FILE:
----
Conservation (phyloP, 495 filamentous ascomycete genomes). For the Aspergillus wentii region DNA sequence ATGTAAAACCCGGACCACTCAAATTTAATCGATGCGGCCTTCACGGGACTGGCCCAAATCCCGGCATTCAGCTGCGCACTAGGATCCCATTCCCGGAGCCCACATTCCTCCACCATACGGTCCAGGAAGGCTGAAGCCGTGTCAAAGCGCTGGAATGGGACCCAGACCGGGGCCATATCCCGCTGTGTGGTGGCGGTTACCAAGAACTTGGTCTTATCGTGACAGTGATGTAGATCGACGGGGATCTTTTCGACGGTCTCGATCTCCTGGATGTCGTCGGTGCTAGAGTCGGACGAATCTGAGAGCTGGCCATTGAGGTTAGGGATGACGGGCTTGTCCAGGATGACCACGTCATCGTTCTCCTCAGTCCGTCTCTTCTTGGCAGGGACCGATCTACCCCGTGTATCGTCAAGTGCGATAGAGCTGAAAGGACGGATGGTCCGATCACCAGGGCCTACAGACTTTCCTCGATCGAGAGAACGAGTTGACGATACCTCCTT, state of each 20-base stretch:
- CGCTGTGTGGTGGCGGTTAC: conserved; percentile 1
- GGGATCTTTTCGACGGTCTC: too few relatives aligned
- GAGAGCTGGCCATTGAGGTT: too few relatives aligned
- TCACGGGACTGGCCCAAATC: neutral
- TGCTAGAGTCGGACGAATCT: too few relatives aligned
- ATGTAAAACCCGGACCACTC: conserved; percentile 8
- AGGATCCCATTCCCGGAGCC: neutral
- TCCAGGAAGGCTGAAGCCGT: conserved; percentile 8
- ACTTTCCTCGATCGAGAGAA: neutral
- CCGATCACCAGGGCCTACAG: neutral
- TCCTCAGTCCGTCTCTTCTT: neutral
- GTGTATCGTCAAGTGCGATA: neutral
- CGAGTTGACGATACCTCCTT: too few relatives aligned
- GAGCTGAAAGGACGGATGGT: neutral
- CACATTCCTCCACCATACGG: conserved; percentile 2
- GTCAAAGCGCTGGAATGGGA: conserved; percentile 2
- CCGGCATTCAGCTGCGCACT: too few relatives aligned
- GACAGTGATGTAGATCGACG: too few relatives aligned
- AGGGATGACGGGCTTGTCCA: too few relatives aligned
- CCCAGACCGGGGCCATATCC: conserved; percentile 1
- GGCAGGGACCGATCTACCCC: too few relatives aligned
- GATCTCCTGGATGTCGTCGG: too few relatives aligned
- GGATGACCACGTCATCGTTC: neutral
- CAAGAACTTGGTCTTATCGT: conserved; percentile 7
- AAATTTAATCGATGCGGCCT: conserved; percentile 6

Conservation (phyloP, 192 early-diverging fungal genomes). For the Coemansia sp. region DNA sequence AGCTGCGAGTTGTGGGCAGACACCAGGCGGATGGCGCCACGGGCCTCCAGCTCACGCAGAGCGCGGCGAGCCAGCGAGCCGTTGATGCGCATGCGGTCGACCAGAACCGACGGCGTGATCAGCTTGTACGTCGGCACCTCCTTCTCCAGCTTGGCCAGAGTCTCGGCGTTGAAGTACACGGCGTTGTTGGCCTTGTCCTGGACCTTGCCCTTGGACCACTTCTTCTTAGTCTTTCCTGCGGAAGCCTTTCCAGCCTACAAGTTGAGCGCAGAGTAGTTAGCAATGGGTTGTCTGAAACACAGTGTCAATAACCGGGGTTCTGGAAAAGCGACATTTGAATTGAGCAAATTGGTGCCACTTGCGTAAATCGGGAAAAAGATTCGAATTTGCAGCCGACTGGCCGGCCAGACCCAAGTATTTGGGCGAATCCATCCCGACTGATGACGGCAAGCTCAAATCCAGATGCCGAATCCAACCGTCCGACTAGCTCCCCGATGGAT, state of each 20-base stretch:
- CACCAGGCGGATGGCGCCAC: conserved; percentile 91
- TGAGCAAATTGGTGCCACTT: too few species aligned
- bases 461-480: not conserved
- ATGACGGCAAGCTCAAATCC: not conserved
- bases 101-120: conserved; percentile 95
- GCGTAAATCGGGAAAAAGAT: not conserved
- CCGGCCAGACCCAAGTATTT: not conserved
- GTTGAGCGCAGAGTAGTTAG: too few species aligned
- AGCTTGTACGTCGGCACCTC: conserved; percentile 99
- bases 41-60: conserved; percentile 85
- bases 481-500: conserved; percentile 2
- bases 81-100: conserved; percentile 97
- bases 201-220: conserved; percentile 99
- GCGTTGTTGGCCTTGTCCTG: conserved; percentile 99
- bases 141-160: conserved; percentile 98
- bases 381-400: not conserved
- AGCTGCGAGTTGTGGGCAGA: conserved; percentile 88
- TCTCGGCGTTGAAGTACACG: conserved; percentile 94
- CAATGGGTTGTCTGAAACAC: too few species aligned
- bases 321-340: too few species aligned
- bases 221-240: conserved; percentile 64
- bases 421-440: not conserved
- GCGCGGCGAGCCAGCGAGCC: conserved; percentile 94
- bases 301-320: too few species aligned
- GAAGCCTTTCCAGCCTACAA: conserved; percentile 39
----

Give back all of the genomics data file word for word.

Conservation (phyloP, 495 filamentous ascomycete genomes). For the Aspergillus wentii region DNA sequence ATGTAAAACCCGGACCACTCAAATTTAATCGATGCGGCCTTCACGGGACTGGCCCAAATCCCGGCATTCAGCTGCGCACTAGGATCCCATTCCCGGAGCCCACATTCCTCCACCATACGGTCCAGGAAGGCTGAAGCCGTGTCAAAGCGCTGGAATGGGACCCAGACCGGGGCCATATCCCGCTGTGTGGTGGCGGTTACCAAGAACTTGGTCTTATCGTGACAGTGATGTAGATCGACGGGGATCTTTTCGACGGTCTCGATCTCCTGGATGTCGTCGGTGCTAGAGTCGGACGAATCTGAGAGCTGGCCATTGAGGTTAGGGATGACGGGCTTGTCCAGGATGACCACGTCATCGTTCTCCTCAGTCCGTCTCTTCTTGGCAGGGACCGATCTACCCCGTGTATCGTCAAGTGCGATAGAGCTGAAAGGACGGATGGTCCGATCACCAGGGCCTACAGACTTTCCTCGATCGAGAGAACGAGTTGACGATACCTCCTT, state of each 20-base stretch:
- CGCTGTGTGGTGGCGGTTAC: conserved; percentile 1
- GGGATCTTTTCGACGGTCTC: too few relatives aligned
- GAGAGCTGGCCATTGAGGTT: too few relatives aligned
- TCACGGGACTGGCCCAAATC: neutral
- TGCTAGAGTCGGACGAATCT: too few relatives aligned
- ATGTAAAACCCGGACCACTC: conserved; percentile 8
- AGGATCCCATTCCCGGAGCC: neutral
- TCCAGGAAGGCTGAAGCCGT: conserved; percentile 8
- ACTTTCCTCGATCGAGAGAA: neutral
- CCGATCACCAGGGCCTACAG: neutral
- TCCTCAGTCCGTCTCTTCTT: neutral
- GTGTATCGTCAAGTGCGATA: neutral
- CGAGTTGACGATACCTCCTT: too few relatives aligned
- GAGCTGAAAGGACGGATGGT: neutral
- CACATTCCTCCACCATACGG: conserved; percentile 2
- GTCAAAGCGCTGGAATGGGA: conserved; percentile 2
- CCGGCATTCAGCTGCGCACT: too few relatives aligned
- GACAGTGATGTAGATCGACG: too few relatives aligned
- AGGGATGACGGGCTTGTCCA: too few relatives aligned
- CCCAGACCGGGGCCATATCC: conserved; percentile 1
- GGCAGGGACCGATCTACCCC: too few relatives aligned
- GATCTCCTGGATGTCGTCGG: too few relatives aligned
- GGATGACCACGTCATCGTTC: neutral
- CAAGAACTTGGTCTTATCGT: conserved; percentile 7
- AAATTTAATCGATGCGGCCT: conserved; percentile 6

Conservation (phyloP, 192 early-diverging fungal genomes). For the Coemansia sp. region DNA sequence AGCTGCGAGTTGTGGGCAGACACCAGGCGGATGGCGCCACGGGCCTCCAGCTCACGCAGAGCGCGGCGAGCCAGCGAGCCGTTGATGCGCATGCGGTCGACCAGAACCGACGGCGTGATCAGCTTGTACGTCGGCACCTCCTTCTCCAGCTTGGCCAGAGTCTCGGCGTTGAAGTACACGGCGTTGTTGGCCTTGTCCTGGACCTTGCCCTTGGACCACTTCTTCTTAGTCTTTCCTGCGGAAGCCTTTCCAGCCTACAAGTTGAGCGCAGAGTAGTTAGCAATGGGTTGTCTGAAACACAGTGTCAATAACCGGGGTTCTGGAAAAGCGACATTTGAATTGAGCAAATTGGTGCCACTTGCGTAAATCGGGAAAAAGATTCGAATTTGCAGCCGACTGGCCGGCCAGACCCAAGTATTTGGGCGAATCCATCCCGACTGATGACGGCAAGCTCAAATCCAGATGCCGAATCCAACCGTCCGACTAGCTCCCCGATGGAT, state of each 20-base stretch:
- CACCAGGCGGATGGCGCCAC: conserved; percentile 91
- TGAGCAAATTGGTGCCACTT: too few species aligned
- bases 461-480: not conserved
- ATGACGGCAAGCTCAAATCC: not conserved
- bases 101-120: conserved; percentile 95
- GCGTAAATCGGGAAAAAGAT: not conserved
- CCGGCCAGACCCAAGTATTT: not conserved
- GTTGAGCGCAGAGTAGTTAG: too few species aligned
- AGCTTGTACGTCGGCACCTC: conserved; percentile 99
- bases 41-60: conserved; percentile 85
- bases 481-500: conserved; percentile 2
- bases 81-100: conserved; percentile 97
- bases 201-220: conserved; percentile 99
- GCGTTGTTGGCCTTGTCCTG: conserved; percentile 99
- bases 141-160: conserved; percentile 98
- bases 381-400: not conserved
- AGCTGCGAGTTGTGGGCAGA: conserved; percentile 88
- TCTCGGCGTTGAAGTACACG: conserved; percentile 94
- CAATGGGTTGTCTGAAACAC: too few species aligned
- bases 321-340: too few species aligned
- bases 221-240: conserved; percentile 64
- bases 421-440: not conserved
- GCGCGGCGAGCCAGCGAGCC: conserved; percentile 94
- bases 301-320: too few species aligned
- GAAGCCTTTCCAGCCTACAA: conserved; percentile 39